GWEN IFILL: Within weeks of the Sept. 11 attacks, President Bush signed a new law providing federal payments for the families of those killed and injured.
Congress did not set a limit on the Sept. 11 Victims' Compensation Fund, but it could amount to tens of billions of dollars. The payments will be based on lost wages, pain and suffering.
In accepting the money, families give up their right to sue.
The fund, which must be up and running by Dec. 21, is being administered by a special master, who will decide who gets how much, and why.
That special master, appointed by the Attorney General, is Kenneth Feinberg, an arbitration and mediation lawyer in private practice here in Washington. He has served as a special master in a number of other notable wrongful death cases involving asbestos and the use of the Agent Orange defoliant in Vietnam. Welcome, thank you for joining us.
GWEN IFILL: I just said tens of billions of dollars. Do we know how much money we're talking about?
KENNETH FEINBERG: We don't know yet, we're getting very close to knowing that, because we're within a few days, a week perhaps, of trying to get these regulations that will govern the program in place.
Also, even after those regulations are in place, we won't know for sure how much it's going to cost because, as you know, individual claimants under the program will have to choose whether they want to participate in the program or opt out and pursue their traditional legal remedies.
GWEN IFILL: So when trying to come up with an amount that will be spent of taxpayers money devoted to this cause, is determined by how many claims are made or by some limit that the government can afford to spend?
KENNETH FEINBERG: Neither. It's limited by the statute, which makes it very clear that one will consider, the special master will consider economic loss, lost wages, lost investments, et cetera, and non-economic loss, pain and suffering, emotional distress -- traditional tort variables.
We will develop a set of guidelines for the victims, for the claimants, that will lay out what the methodology will be for the compensation, and they will then elect.
GWEN IFILL: When you talk about opting out of this process, you're saying these are victims who would choose to sue rather than to take part of this federal fund?
KENNETH FEINBERG: That's right. I'm hoping, and the Attorney General is hoping, that when these regulations are promulgated and everybody takes a look at the regulations, they will agree that it is better for them to stay in this program, forget the lawsuit, come in and within 120 days of submitting the claim, for filing the claim, they will get a check from the United States Treasury.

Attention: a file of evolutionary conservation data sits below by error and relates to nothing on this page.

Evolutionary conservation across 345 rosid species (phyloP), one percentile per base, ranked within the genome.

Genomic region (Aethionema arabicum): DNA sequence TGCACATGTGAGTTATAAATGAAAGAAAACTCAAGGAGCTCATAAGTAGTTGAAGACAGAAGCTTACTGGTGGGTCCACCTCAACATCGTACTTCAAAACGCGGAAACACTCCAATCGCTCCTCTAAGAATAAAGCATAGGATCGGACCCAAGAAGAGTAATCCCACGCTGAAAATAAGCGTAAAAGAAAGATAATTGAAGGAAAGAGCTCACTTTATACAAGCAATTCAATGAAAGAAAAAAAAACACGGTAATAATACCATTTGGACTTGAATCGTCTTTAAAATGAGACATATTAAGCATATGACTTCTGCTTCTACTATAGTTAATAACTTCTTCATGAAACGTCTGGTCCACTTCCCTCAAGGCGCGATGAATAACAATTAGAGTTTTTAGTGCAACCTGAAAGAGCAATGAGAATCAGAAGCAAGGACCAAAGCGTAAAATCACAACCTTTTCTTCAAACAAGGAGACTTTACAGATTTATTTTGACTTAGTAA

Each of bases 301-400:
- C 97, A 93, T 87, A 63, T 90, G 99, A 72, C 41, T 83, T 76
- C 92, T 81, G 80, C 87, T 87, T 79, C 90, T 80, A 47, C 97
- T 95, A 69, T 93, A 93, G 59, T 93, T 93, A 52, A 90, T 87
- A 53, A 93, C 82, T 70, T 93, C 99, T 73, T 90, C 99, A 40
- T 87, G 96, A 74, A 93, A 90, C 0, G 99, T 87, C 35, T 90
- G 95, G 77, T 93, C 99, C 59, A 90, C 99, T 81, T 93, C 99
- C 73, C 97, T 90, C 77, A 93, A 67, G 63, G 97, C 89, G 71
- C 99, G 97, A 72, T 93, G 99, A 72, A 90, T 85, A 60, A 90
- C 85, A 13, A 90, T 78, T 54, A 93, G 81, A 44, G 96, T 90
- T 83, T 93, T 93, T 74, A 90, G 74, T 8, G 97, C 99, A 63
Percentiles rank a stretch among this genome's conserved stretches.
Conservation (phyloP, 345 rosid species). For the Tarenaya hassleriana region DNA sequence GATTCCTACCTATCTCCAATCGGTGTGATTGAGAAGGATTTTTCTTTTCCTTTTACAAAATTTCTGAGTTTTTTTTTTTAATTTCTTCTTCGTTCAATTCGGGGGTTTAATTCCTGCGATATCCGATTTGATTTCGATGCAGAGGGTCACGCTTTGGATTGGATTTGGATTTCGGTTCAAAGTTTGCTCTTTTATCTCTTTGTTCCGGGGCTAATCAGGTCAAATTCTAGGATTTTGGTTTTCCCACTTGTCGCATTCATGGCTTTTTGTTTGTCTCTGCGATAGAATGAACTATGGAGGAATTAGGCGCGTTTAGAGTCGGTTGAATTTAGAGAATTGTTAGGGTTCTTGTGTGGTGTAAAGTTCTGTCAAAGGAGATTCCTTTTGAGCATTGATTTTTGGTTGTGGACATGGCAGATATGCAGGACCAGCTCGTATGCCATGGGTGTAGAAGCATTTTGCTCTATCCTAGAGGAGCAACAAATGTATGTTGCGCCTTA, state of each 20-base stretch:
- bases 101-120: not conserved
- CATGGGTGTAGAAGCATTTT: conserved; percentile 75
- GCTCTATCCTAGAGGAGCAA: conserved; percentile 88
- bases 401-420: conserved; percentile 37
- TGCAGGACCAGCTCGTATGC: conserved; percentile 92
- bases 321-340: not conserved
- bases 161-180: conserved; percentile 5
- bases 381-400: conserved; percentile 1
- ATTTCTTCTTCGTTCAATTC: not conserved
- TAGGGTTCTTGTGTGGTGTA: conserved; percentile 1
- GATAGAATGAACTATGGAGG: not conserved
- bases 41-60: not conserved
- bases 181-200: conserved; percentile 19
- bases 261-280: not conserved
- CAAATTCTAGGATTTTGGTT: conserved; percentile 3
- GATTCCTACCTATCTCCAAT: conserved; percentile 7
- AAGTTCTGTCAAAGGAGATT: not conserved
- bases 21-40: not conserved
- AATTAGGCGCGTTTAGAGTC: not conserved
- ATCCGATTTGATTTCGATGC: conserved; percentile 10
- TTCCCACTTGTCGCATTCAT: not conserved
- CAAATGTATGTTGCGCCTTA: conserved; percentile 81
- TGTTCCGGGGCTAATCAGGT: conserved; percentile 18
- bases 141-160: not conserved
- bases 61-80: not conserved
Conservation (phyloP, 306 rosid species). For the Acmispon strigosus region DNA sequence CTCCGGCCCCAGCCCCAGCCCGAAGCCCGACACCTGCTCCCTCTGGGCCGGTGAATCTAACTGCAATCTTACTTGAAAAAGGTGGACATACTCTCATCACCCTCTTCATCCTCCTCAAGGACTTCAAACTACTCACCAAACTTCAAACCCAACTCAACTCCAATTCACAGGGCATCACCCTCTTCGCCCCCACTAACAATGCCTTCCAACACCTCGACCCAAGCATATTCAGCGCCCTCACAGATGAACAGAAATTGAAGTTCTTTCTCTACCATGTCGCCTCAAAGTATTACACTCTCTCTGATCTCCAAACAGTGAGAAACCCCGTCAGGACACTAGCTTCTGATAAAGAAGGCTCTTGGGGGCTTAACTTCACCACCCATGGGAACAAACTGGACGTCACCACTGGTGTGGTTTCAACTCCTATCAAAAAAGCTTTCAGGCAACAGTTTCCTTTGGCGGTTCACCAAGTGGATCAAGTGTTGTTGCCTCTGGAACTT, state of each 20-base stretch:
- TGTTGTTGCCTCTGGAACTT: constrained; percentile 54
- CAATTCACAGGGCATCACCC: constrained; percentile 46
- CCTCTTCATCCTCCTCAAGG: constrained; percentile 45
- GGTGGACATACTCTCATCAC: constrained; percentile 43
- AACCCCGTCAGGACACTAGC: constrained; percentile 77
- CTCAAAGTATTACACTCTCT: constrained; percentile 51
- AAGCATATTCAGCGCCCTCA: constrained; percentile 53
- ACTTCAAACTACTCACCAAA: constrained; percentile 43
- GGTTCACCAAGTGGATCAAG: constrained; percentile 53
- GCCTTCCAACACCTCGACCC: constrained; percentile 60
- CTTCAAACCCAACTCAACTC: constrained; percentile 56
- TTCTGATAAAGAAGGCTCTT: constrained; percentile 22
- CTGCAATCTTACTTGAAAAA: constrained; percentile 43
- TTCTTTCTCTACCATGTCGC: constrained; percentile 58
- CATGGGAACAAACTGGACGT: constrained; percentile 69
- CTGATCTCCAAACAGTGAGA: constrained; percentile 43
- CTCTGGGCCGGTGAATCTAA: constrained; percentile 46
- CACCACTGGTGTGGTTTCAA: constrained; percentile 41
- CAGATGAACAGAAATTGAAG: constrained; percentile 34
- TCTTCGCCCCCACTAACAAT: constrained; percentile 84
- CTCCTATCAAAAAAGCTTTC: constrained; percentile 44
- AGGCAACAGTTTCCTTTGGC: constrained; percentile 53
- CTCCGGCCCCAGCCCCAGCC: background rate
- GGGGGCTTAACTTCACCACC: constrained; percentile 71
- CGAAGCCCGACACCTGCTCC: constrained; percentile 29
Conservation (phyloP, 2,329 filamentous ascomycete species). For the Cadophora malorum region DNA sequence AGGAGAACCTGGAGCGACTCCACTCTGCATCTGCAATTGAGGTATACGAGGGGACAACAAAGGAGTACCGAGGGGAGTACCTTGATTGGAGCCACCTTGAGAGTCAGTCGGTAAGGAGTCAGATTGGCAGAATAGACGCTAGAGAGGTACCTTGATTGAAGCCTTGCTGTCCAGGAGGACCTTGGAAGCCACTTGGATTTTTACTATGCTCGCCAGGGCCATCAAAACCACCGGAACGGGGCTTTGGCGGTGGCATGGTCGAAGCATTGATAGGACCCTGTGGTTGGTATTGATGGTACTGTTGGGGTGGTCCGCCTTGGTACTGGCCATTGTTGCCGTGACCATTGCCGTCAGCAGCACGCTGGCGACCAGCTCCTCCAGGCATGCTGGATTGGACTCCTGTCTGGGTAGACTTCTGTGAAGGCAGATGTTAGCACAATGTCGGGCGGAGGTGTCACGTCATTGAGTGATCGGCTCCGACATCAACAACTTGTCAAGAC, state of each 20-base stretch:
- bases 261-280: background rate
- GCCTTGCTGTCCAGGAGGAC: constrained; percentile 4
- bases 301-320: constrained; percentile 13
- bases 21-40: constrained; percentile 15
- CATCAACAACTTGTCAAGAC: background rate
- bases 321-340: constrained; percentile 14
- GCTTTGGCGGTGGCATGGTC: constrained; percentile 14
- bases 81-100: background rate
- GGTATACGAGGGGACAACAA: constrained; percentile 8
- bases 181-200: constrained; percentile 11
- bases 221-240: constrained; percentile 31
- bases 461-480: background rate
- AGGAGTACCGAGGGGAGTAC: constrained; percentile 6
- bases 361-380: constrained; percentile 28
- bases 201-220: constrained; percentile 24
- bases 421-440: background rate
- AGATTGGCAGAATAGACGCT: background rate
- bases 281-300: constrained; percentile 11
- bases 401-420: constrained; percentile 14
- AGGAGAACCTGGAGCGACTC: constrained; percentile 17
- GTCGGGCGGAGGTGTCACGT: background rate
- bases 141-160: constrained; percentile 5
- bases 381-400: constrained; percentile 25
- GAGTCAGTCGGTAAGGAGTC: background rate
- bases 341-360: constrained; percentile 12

GWEN IFILL: So the uncertainty of a lawsuit going through the court system, is that the point?
KENNETH FEINBERG: The uncertainties of a lawsuit, the delays associated with a lawsuit, the emotional distress of continuing to litigate year after year -- repeating, the circumstances of Sept. 11.
This program is designed to allow families and the victims of the horror to come in, make their claim, get the check, and get on with their life.
GWEN IFILL: Here's the sticky-wicket.
How do you, and it's mostly you with a tremendous amount of power here, decide whether the family of a janitor who was making $16,000 a year at Windows on the World, with a family of eight say, how much does that person get versus a person who is a bond trader at Cantor Fitzgerald with a family of two in Connecticut in a big house but had greater earning potential down the line.
KENNETH FEINBERG: That's the challenge. That's the challenge. Now, to some extent my hands are tied.
By considering as the statute requires economic loss, the bond trader obviously has an income substantially greater than the janitor, and that has to be factored in.
On non-economic loss, a query whether or not one should make distinctions between the bond trader and the janitor.
The good news on all of this is that I don't have a lot of time to make these regulatory decisions. We will have to decide how the program will work, literally, within the next few weeks, and it will be out there and everybody will have a chance to evaluate it.
GWEN IFILL: Is one option setting a floor for the amount of payments are or a ceiling on the amount of payments?
KENNETH FEINBERG: Well, I think authorize options. Certainly a floor is an option, the idea that non-economic loss everybody should get at least a certain amount.